So, today, I don’t doubt myself anymore if I want to turn my back. I have found a different meaning to the word “closure,” and with my LinkedIn profile down, I again feel another baggage coming off my shoulders.

Plant growing

What a relief to now watch this grow instead of my LinkedIn contacts. (Thanks to my friend G. for the photo)

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Why I’ve Said My Goodbyes to Office Work

There are some things better left in the past.

Office-based work is one thing that I could never picture myself going back to, and something that I will continue to strive not to go back to.

A brief background

Since 2011, I found myself succumbing to office work whenever recession hits. Who can blame me, office jobs comprise almost all jobs available in the market! I never really liked the idea of being stuck in one place for the rest of my life, so the life of a researcher where I had the challenge of getting new and renewing my current contracts has always suited me. Sure, there were bouts of insecurity where I felt like I could lose my job anytime. However, looking back, I will never trade the freedom of time and space for the short-sighted idea of economic stability.

Having a permanent 9-5 job sounds stable; but, will it give me the time to explore the world, to book a flight on a whim, to enroll for language classes whenever I feel like it, to visit my grandma in the province on a weekday, or to strum my guitar in the middle of the day? The freedom that remote and contract-based jobs can give me is incomparable to any hierarchical title available out there.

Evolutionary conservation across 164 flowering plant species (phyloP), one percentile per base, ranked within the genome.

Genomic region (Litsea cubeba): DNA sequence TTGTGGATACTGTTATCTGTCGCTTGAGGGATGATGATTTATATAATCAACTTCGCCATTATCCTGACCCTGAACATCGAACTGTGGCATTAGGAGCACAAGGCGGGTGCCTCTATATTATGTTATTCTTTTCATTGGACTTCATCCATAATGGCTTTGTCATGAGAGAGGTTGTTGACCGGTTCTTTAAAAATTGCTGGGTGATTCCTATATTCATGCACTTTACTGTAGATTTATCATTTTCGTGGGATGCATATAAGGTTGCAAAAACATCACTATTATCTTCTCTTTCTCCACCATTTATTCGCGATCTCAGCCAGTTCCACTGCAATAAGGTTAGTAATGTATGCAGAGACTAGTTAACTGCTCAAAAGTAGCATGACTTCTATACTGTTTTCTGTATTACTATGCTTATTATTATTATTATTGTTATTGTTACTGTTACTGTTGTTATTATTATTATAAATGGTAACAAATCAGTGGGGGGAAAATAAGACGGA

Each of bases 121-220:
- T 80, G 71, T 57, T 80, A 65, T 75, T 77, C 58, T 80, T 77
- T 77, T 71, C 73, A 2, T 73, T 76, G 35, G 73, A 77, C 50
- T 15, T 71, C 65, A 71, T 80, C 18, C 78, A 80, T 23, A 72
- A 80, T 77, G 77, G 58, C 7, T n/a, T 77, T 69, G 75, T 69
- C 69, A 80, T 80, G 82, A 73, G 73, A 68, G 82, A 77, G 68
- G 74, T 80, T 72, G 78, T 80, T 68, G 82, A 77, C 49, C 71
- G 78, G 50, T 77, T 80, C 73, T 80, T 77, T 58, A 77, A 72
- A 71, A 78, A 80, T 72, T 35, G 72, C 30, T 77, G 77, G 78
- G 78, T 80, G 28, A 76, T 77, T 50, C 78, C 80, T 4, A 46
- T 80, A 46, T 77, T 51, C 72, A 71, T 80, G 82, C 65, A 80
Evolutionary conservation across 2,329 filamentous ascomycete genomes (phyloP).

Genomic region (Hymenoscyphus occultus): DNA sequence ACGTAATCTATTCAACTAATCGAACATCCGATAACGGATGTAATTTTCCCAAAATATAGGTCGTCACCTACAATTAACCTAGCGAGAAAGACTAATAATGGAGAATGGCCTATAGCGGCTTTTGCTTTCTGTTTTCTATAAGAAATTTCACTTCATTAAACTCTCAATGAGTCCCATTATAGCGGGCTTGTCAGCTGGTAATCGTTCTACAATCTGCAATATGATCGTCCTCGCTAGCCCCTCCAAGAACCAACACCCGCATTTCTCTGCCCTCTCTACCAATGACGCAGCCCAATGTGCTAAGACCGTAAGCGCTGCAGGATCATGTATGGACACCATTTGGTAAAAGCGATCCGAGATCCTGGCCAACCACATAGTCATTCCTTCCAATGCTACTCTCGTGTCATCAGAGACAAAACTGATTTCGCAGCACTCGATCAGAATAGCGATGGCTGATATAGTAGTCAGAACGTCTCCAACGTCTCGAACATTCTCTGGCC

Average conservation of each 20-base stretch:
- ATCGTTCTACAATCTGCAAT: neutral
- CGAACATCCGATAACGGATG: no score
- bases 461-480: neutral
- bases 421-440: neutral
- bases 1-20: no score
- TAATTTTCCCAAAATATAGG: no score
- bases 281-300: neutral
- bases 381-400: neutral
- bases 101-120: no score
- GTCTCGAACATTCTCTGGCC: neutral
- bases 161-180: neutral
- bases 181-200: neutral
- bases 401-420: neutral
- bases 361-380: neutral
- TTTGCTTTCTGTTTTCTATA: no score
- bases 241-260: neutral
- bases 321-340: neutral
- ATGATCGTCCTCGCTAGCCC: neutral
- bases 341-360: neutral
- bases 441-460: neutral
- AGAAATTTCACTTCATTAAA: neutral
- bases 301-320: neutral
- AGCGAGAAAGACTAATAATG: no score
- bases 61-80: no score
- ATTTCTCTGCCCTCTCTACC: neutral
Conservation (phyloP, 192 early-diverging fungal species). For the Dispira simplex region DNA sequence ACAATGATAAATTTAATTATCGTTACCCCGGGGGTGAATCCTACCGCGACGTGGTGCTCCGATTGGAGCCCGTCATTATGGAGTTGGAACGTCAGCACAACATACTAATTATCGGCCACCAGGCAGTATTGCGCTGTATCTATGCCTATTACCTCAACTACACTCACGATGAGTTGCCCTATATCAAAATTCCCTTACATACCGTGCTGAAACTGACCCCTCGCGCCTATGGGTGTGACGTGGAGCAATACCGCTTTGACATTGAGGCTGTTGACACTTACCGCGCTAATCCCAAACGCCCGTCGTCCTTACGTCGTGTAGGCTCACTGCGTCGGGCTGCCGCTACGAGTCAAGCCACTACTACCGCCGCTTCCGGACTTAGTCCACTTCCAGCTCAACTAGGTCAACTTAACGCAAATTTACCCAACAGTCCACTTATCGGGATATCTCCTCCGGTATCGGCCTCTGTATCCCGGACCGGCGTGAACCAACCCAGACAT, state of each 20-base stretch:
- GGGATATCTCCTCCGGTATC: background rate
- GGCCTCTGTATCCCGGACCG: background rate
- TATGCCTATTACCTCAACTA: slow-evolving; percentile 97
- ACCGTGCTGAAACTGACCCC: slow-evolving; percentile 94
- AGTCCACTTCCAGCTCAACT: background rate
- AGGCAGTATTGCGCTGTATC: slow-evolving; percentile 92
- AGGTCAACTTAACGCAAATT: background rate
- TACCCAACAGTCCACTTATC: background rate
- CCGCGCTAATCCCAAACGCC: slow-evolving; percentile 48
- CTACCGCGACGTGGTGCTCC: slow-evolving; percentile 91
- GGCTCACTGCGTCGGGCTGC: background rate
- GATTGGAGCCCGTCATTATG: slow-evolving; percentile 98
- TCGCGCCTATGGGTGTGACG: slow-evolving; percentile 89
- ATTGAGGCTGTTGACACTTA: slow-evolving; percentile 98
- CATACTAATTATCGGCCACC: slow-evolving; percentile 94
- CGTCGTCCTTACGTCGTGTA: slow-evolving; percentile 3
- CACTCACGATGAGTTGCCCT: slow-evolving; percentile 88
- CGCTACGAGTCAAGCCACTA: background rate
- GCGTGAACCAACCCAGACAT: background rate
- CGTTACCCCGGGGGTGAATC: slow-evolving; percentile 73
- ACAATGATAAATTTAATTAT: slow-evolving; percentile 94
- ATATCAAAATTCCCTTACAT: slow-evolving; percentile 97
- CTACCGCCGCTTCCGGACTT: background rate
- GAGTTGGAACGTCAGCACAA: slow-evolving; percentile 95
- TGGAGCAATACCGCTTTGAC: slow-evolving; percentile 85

Trying out jobs? Why not!

I’ve held a hodgepodge of jobs since I graduated in 2011 as an office-based researcher, editor, field-based researcher, thesis writer, events gifts supplier, travel agent, security camera dealer, truck investor, and stock trader, among others. To others, it may seem like I’ve been running around in circles; but to me, the process makes perfect sense. For every single job, I’ve learned a lesson that I otherwise would have known being stuck in one post. Experience is always the best teacher, and no amount of schooling or advice can cover for that.

I don’t think it is healthy for anyone to feel like they must be stuck with one job for the rest of their lives. I think the only thing stopping people from exploring their options is the fact that others can be so judging when we start becoming kids again wanting to explore the world. Changing grounds is now correlated with fickle-mindedness and lack of focus, instead of this being seen as a sign of growth.